As Avarran Carcarron pondered my judgement, tie-breaker in the decision of my fate as he had always been, I silently blessed old Kyaran. Carcarron's decision would surely be death, surely be the kind of mercy my people do not wish for nor contemplate, but happily mete out -

"Mercy," said the Lord, so softly, like a lover's whisper. I looked up in shock and despair, feeling the blood drain from my face, my cheeks turn ashen, my eyes widen. It was the one thing I could not have guessed. Carcarron was a warlord, liege of armies of soldiers, a general first and foremost, lauded for his thirst and skill in battle -

"No," I gasped, unable to prevent its escape. Carcarron's eyes bored holes in me, pupils the size of pinpricks, his will more obdurate than the very mountains. He had discovered the desire to make me suffer.

"Yes," he said, louder, more forcefully. Whether Aion was with him that day or not, I will never forget him pushing himself out of his chair to stand tall and strong, his voice ringing through the court, echoing across the granite and bouncing through the rafters. I did not see the reaction of the crowd, nor the lords and ladies; my eyes were only for him, Avarran Carcarron, the spectre of what Raum was to become. He laid judgment upon my penitent form and never regretted a moment of it. "Jaya Azhdeen, formerly of Carcarron, I strip you of all rank and title and banish you from my lands. You will be taken by convoy to the White Barrow, interred there as a prisoner, and remain there for as many years until I or another liege of Pandaemonium chooses to grant you freedom. Though little enough has come of it as yet," he growled, narrowing his eyes at me, "the bloodline must be preserved."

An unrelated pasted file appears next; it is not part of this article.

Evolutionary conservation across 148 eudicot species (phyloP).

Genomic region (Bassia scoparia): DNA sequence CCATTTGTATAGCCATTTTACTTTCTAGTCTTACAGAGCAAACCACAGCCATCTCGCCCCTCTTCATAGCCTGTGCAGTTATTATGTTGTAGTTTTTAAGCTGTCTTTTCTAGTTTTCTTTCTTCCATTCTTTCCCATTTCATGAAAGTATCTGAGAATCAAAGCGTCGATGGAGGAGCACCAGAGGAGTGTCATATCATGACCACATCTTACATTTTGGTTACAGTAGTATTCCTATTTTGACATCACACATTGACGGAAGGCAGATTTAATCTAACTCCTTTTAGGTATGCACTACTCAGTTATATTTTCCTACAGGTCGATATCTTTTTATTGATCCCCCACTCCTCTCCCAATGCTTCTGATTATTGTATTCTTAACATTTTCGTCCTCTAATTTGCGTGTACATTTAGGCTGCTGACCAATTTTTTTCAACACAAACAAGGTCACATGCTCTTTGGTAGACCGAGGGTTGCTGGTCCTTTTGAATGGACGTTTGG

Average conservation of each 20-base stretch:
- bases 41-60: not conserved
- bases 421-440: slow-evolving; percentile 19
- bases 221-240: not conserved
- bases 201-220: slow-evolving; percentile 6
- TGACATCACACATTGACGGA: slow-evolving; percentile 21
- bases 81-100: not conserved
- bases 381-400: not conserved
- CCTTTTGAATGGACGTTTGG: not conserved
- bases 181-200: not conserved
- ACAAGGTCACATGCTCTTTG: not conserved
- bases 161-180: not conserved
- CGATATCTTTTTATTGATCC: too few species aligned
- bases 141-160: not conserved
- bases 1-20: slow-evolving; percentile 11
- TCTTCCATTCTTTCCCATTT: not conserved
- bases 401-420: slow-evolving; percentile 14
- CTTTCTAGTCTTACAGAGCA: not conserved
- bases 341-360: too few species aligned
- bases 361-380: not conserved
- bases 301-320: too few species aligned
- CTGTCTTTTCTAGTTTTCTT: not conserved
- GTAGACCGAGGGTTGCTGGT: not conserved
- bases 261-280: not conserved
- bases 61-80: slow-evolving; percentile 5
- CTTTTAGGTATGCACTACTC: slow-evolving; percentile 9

It struck me like a physical blow, a spear through the chest. I had taken an Elysian gladiator's sword full through my shoulder at Rivenstone, and though that wound had long since healed, the arm once more capable of battle due to Ciella's art, it pulsed then, raw and fiery as if it had been newly struck. The agony chained me to earth when my mind would have flown from anguish, pain radiating down my arm and across my back like molten metal.

Staggered, I managed an uncertain pair of words, palms pressed to my left shoulder over the pink scars beneath my garment. "M-my brother?"

"Is of far more use and talent than his sister," said Carcarron, easing back down into his throne, but how his eyes burned in his chiseled face! "He will remain at the Academe; I will send a courier notifying him of your fate."

So I would not be allowed to even say goodbye to the sole person in all Atreia who would be grieved by my absence. I set my chin, forced my head down once more; Jareth would not be allowed to leave Synedell until his graduation as a mage, and it was clearly Carcarron's intent that I not visit.